The Collaborative Economy – and digital themes for 2016

30 Dec

Computer Weekly has reprinted an article that I penned when considering NextGen and Digital Challenge themes for 2016.   It’s impossible to rank their significance but in top place I have the Collaborative Economy – collaborative skills being now recognised as a fundamental for all manner of ventures, community projects and public sector initiatives.

New metrics for capturing Quality of Experience will gain supremacy over the poverty of legacy QoS measures (see previous post 8/12).   That trend will inform regulatory efforts – not least in considering digital futures.  Much will depend on regulatory expectations of (and insistence on) corporate capacity to collaborate.  In many ways Collaborative Advantage will outplay old notions of  Competitive Advantage.

Open Data will also contribute to a richer 2016 – particularly in Health and in Municipal Enterprise.  Here again collaborative skills will fuel progress – and once again leave non-participants wondering why their grand schemes fail to deliver.  Under the spotlight of new evidence, Municipal Enterprise will, in 2016, become openly and honestly discussed.   The ‘art of the possible’ will no longer be assessed by an elite but liberated by data journalists and the shift towards more Open Corporate Data as enterprises begin to catch up with the public sector.

Fiber optics

And finally 2016 will be the year when the UK wakes up to the realisation that digital access infrastructure investment is much more than searching for quick fixes by trying to adapt legacy networks designed for analogue telephony.  Digital access design is significantly different – and the entire UK economy demands fresh (collaborative) future-proofed approaches.


5 Responses to “The Collaborative Economy – and digital themes for 2016”

  1. finalthirdfirst December 30, 2015 at 2:34 pm #

    Do hope you are right! we hope 2016 teaches government how to see through the hype surrounding Digital Britain and see that old phone networks can not deliver future prosperity via digital services, as a third of the UK is still without a fit for purpose connection. And always will be. Copper is so yesterday.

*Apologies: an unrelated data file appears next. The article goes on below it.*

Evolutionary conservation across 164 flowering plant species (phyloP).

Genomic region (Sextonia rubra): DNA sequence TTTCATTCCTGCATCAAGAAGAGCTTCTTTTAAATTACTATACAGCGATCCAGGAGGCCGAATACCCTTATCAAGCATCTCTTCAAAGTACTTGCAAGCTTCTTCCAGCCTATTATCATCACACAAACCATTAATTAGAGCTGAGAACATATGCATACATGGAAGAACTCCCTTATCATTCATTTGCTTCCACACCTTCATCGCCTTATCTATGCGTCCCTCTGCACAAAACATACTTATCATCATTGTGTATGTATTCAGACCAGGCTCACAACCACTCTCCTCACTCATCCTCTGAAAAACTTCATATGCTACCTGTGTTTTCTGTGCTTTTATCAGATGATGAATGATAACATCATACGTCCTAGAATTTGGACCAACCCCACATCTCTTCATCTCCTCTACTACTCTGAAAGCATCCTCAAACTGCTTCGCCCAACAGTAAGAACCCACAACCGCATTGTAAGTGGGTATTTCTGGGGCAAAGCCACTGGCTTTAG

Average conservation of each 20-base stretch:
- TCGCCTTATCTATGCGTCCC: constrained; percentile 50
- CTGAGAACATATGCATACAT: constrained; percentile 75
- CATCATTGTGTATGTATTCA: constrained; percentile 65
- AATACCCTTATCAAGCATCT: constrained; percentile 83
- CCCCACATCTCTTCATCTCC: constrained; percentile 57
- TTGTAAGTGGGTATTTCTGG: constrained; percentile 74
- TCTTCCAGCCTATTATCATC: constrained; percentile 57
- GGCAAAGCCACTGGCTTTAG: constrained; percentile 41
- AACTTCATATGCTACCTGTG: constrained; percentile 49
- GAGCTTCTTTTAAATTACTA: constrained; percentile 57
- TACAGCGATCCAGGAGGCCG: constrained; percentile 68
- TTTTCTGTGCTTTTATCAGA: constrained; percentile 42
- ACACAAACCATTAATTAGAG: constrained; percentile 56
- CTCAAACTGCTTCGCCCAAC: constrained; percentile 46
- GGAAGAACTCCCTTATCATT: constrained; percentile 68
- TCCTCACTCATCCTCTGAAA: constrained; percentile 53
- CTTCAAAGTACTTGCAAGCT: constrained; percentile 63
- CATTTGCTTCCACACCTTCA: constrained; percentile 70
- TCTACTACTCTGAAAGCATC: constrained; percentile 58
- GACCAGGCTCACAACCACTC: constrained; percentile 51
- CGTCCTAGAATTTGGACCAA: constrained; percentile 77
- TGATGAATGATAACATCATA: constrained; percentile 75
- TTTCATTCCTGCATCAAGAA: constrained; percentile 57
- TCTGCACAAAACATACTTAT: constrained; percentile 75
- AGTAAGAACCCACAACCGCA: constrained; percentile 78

2. GroupeIntellex January 1, 2016 at 9:45 am #

    I fully agree and (fortunately) I’m not the only optimist. Here are some wise words today from Tom Goodwin of Havas Media:

    “In 2016 ALL legacy companies should seek to retool for the future. They shouldn’t upgrade systems, it’s like building a 3rd runway at Heathrow, they should build in parallel a new system for the future, to replace everything. To open in one new go.

    It’s not new signals on a old train line, it’s a brand new high speed line built alongside, which is faster and always ends up cheaper and boosts capacity. It just needs one of CAPEX, not incremental.”

    BUT – let’s also acknowledge that we have millions of ‘experts’ who can say what is wrong or how we’ve goten to into this state but we lack folks who are doing something about it – 2016 will have endless opportunities to shift out of the negative into the positive.

    Best wishes for all your (collaborative) endeavours.

    • finalthirdfirst January 1, 2016 at 11:28 am #

      We need more alternative networks. We need competition to break free from the obsolete monopoly which is throttling innovation in the UK. The altnets are proving it is possible. With modern wifi networks and with fibre networks. Copper has had its day, like the canals – it needs to be replaced with the technology of the future, and only competition will make it happen.

      • GroupeIntellex January 1, 2016 at 1:45 pm #

        So the question is, how can investors be encouraged to back new market entrants?

        Regulatory certainty would help but how can that be achieved? How deep are your discussions with Ofcom? or HM Treasury? or the City?

        New understanding of favourable shifts in economic models (risk elimination) would help but who is delivering that education? or educating the educators?

        Wider public awareness of successes would help but who is seriously driving media influencers to run with that?

        Greater public/private collaboration would help but how many recognise the value of Municipal Enterprise? How much support do you give to the Local government Association?

        Clues abound – and are being acted upon. So back to my earlier point – 2016 is the year of waking up to new (collaborative) realities.

  3. finalthirdfirst January 1, 2016 at 2:30 pm #

    Clues do abound, social media is full of them, but the powers that be are still convinced that superfast broadband is coming to everyone, and it will take some pretty powerful stuff to convince them it is a travesty, and that the future cannot come through obsolete copper phone lines. Let us hope you are right and that collaboration will start to happen in 2016. We are already a laughing stock in the digital world.

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